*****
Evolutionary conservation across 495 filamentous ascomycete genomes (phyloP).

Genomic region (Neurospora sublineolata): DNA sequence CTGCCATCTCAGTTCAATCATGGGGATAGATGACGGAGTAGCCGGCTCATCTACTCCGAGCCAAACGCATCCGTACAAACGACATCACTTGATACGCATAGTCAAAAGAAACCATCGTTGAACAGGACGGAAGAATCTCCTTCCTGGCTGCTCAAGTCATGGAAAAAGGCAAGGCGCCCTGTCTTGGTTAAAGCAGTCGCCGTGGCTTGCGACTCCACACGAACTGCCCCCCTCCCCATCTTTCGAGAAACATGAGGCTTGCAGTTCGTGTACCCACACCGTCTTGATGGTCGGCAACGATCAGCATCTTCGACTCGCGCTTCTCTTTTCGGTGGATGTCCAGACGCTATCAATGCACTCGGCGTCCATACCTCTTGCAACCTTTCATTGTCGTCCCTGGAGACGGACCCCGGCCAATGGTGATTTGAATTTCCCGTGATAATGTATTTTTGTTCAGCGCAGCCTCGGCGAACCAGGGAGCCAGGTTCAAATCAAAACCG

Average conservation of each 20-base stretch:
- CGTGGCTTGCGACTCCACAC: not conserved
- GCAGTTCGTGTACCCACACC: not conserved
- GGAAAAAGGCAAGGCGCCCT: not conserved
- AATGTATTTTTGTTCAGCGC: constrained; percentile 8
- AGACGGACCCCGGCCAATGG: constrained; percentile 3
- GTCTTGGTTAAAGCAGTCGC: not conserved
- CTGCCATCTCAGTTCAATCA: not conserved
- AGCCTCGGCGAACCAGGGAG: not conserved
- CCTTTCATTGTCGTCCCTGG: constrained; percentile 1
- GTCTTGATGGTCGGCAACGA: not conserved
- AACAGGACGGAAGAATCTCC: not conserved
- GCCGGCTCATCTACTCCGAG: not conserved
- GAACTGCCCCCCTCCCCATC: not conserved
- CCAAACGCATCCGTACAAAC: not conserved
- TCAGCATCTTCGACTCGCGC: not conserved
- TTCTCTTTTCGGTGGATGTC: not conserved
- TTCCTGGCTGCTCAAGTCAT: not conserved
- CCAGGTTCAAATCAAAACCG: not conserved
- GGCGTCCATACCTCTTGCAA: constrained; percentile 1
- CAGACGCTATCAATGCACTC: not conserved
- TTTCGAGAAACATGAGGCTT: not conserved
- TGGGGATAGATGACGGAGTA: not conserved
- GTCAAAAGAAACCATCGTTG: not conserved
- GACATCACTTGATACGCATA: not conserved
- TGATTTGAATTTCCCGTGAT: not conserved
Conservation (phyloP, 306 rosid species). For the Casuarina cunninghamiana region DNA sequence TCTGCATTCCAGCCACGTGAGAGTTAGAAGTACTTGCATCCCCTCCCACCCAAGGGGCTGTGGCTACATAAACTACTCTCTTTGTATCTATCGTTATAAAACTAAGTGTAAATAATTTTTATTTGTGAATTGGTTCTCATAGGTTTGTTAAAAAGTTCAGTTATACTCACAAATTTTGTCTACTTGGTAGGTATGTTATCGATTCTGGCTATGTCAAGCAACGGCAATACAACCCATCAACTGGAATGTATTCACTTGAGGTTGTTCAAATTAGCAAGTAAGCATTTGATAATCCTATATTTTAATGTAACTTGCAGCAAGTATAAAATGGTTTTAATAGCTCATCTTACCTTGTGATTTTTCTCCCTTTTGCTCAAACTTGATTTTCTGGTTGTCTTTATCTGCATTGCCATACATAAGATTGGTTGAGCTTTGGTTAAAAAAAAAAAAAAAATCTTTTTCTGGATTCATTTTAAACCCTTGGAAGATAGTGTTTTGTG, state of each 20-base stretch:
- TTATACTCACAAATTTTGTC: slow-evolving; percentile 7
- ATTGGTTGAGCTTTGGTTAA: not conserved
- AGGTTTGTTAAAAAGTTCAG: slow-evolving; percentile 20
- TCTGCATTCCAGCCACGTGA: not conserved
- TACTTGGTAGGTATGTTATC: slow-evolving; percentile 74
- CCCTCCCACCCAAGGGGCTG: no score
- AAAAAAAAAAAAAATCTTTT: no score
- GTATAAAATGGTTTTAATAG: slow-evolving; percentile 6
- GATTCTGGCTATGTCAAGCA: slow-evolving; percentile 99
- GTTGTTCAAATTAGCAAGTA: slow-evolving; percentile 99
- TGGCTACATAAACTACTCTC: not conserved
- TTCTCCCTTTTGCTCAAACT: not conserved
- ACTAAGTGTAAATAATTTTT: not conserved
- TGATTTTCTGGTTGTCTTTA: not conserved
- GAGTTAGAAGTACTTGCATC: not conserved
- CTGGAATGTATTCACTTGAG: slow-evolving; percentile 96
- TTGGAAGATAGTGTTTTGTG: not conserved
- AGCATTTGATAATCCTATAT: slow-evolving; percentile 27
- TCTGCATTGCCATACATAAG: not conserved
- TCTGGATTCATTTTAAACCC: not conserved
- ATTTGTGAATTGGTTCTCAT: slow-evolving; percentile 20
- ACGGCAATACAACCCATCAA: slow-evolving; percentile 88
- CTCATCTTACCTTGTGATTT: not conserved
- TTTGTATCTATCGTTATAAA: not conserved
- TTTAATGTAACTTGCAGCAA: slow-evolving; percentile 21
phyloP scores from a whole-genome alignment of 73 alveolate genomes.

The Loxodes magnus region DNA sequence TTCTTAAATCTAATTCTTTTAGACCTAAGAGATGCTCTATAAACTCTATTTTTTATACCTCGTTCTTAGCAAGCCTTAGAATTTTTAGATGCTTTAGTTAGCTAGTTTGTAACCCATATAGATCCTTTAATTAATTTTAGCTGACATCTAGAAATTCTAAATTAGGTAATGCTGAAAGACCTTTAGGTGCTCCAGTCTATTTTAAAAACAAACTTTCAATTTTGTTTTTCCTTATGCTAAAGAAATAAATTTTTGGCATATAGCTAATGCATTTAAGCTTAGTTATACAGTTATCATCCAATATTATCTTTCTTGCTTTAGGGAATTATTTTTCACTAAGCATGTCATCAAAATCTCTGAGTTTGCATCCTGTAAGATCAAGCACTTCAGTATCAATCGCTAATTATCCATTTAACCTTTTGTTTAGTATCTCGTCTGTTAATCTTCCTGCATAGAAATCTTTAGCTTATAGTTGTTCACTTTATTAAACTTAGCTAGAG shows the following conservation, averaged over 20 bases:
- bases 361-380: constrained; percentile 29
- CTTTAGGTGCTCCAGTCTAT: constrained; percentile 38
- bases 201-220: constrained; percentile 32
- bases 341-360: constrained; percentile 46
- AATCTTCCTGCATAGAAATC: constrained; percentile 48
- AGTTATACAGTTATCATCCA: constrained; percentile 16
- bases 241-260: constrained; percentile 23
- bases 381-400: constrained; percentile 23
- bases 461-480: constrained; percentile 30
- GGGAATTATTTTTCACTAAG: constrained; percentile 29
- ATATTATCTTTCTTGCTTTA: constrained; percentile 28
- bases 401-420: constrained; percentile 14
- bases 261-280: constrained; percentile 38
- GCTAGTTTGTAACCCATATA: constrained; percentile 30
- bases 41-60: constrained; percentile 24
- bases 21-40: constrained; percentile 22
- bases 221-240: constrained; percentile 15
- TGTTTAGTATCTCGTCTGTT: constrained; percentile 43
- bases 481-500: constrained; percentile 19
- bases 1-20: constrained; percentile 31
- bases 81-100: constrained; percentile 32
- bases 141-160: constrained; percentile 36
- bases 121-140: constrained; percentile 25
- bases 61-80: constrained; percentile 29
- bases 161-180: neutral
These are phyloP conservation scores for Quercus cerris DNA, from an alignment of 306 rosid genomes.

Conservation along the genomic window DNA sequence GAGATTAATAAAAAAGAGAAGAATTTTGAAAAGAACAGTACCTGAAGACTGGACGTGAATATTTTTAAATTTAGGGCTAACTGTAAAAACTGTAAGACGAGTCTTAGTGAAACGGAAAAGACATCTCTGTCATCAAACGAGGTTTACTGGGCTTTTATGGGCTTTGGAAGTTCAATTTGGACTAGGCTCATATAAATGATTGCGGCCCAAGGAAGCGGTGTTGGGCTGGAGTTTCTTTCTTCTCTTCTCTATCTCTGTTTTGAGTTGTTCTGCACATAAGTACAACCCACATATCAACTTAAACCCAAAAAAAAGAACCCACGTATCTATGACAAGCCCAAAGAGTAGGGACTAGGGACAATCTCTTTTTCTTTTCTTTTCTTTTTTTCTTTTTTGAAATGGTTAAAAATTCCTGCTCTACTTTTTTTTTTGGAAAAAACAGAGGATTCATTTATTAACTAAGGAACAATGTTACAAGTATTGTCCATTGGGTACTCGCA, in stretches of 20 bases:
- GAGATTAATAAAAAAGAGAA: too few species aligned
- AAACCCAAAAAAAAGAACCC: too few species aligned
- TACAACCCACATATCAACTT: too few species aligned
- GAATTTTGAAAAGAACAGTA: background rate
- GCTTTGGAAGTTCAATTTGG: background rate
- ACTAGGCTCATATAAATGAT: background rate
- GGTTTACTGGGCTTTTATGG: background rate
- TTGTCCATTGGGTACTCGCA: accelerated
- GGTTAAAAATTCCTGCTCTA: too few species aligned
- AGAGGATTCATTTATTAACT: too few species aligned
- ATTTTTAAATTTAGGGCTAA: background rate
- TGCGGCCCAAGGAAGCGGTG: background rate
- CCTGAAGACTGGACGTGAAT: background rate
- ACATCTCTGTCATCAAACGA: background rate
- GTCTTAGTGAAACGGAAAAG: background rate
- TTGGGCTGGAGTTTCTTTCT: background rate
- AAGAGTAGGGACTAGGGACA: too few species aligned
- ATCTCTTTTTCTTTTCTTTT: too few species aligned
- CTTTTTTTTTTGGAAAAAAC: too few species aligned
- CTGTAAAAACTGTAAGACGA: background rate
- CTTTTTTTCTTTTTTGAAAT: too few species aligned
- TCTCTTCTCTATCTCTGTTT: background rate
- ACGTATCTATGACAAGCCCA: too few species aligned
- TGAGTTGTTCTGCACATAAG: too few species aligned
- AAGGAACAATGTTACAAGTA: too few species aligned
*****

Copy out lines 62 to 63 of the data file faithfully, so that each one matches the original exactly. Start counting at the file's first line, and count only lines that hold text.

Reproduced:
- AGTTATACAGTTATCATCCA: constrained; percentile 16
- bases 241-260: constrained; percentile 23